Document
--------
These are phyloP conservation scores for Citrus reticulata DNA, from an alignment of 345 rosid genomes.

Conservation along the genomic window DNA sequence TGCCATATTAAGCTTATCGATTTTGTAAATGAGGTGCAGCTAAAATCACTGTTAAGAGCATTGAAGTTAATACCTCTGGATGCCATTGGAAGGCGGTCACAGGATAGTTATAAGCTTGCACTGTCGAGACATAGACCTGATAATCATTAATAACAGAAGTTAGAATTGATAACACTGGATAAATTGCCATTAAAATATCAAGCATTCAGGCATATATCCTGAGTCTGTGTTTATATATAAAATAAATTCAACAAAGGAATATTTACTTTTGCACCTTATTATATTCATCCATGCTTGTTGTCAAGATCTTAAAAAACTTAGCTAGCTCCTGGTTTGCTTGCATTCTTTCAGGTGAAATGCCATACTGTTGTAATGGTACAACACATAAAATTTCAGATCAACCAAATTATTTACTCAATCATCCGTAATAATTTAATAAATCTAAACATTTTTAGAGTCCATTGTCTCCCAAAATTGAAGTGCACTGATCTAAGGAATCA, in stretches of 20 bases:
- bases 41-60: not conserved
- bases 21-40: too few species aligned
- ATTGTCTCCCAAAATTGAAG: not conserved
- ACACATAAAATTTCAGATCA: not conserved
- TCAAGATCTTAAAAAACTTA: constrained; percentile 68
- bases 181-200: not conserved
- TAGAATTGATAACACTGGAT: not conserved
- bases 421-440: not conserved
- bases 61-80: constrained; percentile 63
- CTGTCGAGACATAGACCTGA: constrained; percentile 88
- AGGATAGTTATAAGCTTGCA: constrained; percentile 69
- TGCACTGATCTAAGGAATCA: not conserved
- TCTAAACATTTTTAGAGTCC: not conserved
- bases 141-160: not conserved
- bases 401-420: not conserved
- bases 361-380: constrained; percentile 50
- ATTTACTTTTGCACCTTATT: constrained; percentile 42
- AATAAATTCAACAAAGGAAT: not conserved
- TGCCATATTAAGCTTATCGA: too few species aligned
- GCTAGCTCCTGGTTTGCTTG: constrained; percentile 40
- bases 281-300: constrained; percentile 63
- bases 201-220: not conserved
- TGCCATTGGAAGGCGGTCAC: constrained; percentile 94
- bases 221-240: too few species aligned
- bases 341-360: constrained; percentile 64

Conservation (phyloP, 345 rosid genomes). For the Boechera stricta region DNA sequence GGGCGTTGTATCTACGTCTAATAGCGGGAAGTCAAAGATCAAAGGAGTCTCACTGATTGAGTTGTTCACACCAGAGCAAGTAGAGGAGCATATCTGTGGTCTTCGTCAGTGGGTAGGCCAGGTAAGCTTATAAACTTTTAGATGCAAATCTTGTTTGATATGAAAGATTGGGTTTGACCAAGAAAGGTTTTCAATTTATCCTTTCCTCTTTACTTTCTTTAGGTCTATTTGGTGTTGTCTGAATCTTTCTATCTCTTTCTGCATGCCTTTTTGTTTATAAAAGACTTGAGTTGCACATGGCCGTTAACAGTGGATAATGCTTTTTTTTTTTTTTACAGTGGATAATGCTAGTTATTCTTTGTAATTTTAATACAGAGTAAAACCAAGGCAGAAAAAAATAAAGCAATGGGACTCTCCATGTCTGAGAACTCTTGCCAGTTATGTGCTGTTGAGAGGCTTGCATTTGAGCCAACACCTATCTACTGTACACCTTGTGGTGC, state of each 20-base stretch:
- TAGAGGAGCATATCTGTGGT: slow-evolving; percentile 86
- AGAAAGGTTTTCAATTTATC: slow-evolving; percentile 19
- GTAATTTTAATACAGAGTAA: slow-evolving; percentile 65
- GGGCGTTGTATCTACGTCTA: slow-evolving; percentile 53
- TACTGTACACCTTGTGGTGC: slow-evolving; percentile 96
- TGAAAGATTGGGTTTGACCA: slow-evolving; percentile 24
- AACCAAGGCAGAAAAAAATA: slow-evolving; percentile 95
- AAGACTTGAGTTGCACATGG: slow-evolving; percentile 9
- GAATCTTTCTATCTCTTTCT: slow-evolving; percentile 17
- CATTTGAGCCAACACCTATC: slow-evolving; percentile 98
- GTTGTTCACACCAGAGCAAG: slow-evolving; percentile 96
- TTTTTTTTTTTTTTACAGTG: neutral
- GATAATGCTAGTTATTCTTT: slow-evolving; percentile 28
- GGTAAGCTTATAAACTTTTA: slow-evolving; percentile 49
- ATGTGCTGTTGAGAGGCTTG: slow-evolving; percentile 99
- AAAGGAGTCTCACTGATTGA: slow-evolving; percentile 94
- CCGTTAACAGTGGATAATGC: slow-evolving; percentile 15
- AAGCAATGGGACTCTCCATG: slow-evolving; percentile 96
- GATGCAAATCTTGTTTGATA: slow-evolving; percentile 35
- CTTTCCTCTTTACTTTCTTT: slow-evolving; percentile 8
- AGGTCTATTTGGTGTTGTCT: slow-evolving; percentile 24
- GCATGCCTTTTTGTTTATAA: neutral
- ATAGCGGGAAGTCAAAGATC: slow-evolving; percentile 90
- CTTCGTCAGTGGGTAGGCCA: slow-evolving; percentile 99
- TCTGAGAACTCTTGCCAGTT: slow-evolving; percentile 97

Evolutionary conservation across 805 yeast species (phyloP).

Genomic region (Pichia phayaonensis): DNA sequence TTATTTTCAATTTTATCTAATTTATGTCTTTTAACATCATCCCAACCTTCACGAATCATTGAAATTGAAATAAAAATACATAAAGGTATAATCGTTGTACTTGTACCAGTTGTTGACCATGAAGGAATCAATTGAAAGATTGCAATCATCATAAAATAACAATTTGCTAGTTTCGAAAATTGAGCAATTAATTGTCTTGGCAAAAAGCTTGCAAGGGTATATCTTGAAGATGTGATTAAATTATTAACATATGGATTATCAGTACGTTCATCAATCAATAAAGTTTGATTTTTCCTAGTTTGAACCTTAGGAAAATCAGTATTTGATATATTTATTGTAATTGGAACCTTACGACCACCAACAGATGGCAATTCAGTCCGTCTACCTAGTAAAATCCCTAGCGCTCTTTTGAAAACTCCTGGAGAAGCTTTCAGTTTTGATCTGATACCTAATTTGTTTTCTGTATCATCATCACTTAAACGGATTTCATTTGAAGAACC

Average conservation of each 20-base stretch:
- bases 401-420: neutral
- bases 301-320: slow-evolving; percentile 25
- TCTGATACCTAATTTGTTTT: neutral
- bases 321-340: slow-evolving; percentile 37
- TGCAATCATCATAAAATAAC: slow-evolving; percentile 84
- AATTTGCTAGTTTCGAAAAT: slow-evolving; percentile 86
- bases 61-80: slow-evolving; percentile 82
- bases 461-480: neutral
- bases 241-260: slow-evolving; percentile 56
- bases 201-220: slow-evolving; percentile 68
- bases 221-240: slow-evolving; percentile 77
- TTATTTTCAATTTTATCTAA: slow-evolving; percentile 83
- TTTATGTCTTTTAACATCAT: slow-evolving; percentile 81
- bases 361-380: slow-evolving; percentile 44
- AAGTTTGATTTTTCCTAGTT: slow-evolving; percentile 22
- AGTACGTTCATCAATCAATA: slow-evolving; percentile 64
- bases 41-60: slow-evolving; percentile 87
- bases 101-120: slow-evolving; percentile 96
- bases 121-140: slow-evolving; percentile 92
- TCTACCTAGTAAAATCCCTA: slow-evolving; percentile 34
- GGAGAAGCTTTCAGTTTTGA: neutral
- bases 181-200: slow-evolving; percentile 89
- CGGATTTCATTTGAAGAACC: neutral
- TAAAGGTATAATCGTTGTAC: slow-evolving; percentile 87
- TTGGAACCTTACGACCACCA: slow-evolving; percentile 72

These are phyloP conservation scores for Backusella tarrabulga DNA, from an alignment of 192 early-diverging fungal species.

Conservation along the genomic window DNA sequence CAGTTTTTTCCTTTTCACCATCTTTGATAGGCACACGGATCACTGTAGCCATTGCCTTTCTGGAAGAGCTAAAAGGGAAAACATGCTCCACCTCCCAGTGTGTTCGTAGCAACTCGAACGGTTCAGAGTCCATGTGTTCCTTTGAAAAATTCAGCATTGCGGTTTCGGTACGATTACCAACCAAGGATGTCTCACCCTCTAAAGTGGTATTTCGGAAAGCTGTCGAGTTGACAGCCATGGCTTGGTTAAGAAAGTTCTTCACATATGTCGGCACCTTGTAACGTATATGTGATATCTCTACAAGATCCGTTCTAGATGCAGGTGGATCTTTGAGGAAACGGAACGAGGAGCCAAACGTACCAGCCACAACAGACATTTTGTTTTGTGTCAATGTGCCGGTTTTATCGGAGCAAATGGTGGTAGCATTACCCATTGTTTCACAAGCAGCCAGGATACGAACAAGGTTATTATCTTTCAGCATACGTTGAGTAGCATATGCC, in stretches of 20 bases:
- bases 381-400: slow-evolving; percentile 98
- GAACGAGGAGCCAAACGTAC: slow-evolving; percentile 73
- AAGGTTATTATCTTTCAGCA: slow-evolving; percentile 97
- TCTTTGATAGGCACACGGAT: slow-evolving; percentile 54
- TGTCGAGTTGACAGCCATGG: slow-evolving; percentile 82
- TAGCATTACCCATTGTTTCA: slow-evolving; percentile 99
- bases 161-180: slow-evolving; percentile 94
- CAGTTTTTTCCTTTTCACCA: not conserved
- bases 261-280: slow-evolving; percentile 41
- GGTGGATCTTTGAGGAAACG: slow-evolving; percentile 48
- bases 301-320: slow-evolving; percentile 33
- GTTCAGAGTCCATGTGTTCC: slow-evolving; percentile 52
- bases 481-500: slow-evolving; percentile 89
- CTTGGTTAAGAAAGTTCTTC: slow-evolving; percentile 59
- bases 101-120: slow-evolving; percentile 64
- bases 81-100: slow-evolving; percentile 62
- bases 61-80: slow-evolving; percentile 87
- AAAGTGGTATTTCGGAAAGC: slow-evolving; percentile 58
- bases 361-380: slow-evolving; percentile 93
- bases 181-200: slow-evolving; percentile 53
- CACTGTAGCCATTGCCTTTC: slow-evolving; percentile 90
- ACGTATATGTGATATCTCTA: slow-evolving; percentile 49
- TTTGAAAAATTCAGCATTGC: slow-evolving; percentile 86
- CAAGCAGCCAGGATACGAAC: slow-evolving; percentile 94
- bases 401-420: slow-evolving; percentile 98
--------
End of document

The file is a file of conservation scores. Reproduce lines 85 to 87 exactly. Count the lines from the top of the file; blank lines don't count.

- GAACGAGGAGCCAAACGTAC: slow-evolving; percentile 73
- AAGGTTATTATCTTTCAGCA: slow-evolving; percentile 97
- TCTTTGATAGGCACACGGAT: slow-evolving; percentile 54